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Candace Carmel Barasch, Petitioner-Respondent v. Williams Real Estate Co.

March 14, 2013


Barasch v Williams Real Estate Co., Inc.

Published by New York State Law Reporting Bureau pursuant to Judiciary Law § 431.

This opinion is uncorrected and subject to revision before publication in the Official Reports.

Decided on March 14, 2013 Tom, J.P., Richter, Abdus-Salaam, Roman, JJ.

Order, Supreme Court, New York County (Bernard J. Fried, J.), entered January 13, 2011, which, to the extent appealed from, granted petitioner's motion to compel the production of documents that had been withheld by respondents on the basis of attorney-client privilege, reversed, on the law, with costs, and the motion denied.

This is a special proceeding commenced by petitioner, a shareholder and director of the respondent Williams entities (Williams) to compel Williams to pay the fair value of her shares pursuant to Business Corporation Law § 623. The proceeding was commenced after Williams sold a 65% interest in the business to a third-party investor, a transaction to which petitioner had objected. The transaction closed in October 2008. In connection with the special proceeding, petitioner served a broad discovery demand, including a demand for all communications to or from Moses & Singer, transaction counsel, concerning petitioner and the transaction, from January 2008 to date. In opposing petitioner's motion to compel, respondents argued that petitioner was not entitled to the attorney-client communications between Williams and transaction counsel because she was in an adversarial relationship with Williams. The motion court disagreed, holding that although petitioner is now in an adversarial relationship with her codirectors and with Williams, she was not in an adversarial relationship during the time in question.

Based upon that order, from which no appeal was taken, Williams and Moses & Singer spent many hours conducting document review and produced more than 32,000 documents, including emails through October 8, 2008 (the date that petitioner dissented from the underlying transaction). A few months thereafter, at a deposition of Williams's in-house counsel, petitioner produced as an exhibit an email dated September 24, 2008 from Moses & Singer to Williams, that described petitioner as "hostile" to the transaction, and warned Williams that petitioner's attorneys could use provisions of the shareholder agreement to her benefit. Williams's counsel objected to a question about the email, asserted the attorney-client privilege, and demanded the document's return, asserting that it was inadvertently produced. Respondents followed up a week later with a letter demanding that this email, as well as an email dated September 8, 2008, be returned. In the September 8 email, counsel informed Williams that there was a concern that petitioner would not cooperate and sign any documents, and explained petitioner's dissenter's rights, her leverage and a possible "blackmail" scenario.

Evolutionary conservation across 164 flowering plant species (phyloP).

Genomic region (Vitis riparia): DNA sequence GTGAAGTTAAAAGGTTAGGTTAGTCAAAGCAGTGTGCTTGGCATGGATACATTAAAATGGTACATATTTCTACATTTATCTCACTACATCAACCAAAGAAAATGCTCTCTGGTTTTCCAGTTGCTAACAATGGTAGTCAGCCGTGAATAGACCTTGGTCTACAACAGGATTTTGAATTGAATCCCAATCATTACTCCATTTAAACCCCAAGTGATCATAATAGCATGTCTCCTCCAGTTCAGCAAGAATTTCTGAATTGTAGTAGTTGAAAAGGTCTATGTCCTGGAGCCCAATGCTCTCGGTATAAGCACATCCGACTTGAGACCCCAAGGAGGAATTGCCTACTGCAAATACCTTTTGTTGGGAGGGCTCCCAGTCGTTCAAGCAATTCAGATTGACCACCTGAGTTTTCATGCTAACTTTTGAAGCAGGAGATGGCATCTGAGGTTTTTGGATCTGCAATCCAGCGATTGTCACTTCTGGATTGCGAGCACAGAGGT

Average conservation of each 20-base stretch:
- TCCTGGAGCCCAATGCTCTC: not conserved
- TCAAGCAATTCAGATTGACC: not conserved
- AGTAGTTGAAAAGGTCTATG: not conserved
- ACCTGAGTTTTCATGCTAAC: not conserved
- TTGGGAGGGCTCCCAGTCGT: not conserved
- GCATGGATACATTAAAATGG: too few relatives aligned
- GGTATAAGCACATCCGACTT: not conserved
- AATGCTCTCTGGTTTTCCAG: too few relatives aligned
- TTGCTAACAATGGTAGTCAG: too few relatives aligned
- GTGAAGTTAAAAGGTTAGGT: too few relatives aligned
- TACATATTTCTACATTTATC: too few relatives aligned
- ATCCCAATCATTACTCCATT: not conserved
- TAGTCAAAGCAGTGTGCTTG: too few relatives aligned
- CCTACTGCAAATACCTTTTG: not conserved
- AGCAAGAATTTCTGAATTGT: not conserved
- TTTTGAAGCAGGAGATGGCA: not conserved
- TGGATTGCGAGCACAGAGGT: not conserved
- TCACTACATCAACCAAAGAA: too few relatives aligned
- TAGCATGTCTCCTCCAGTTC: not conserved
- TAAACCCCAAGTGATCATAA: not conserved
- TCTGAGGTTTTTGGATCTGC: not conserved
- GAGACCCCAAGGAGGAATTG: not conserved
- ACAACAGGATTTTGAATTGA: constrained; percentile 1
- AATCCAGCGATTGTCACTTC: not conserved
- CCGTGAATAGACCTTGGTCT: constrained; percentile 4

In demanding return of these emails, respondents argued that the emails showed that petitioner had become adverse to her codirectors and Williams by September 8, 2008. Petitioner filed a motion to compel respondents to provide all outstanding discovery, and respondents cross-moved for a protective order and for return of what they asserted are privileged documents that were inadvertently produced.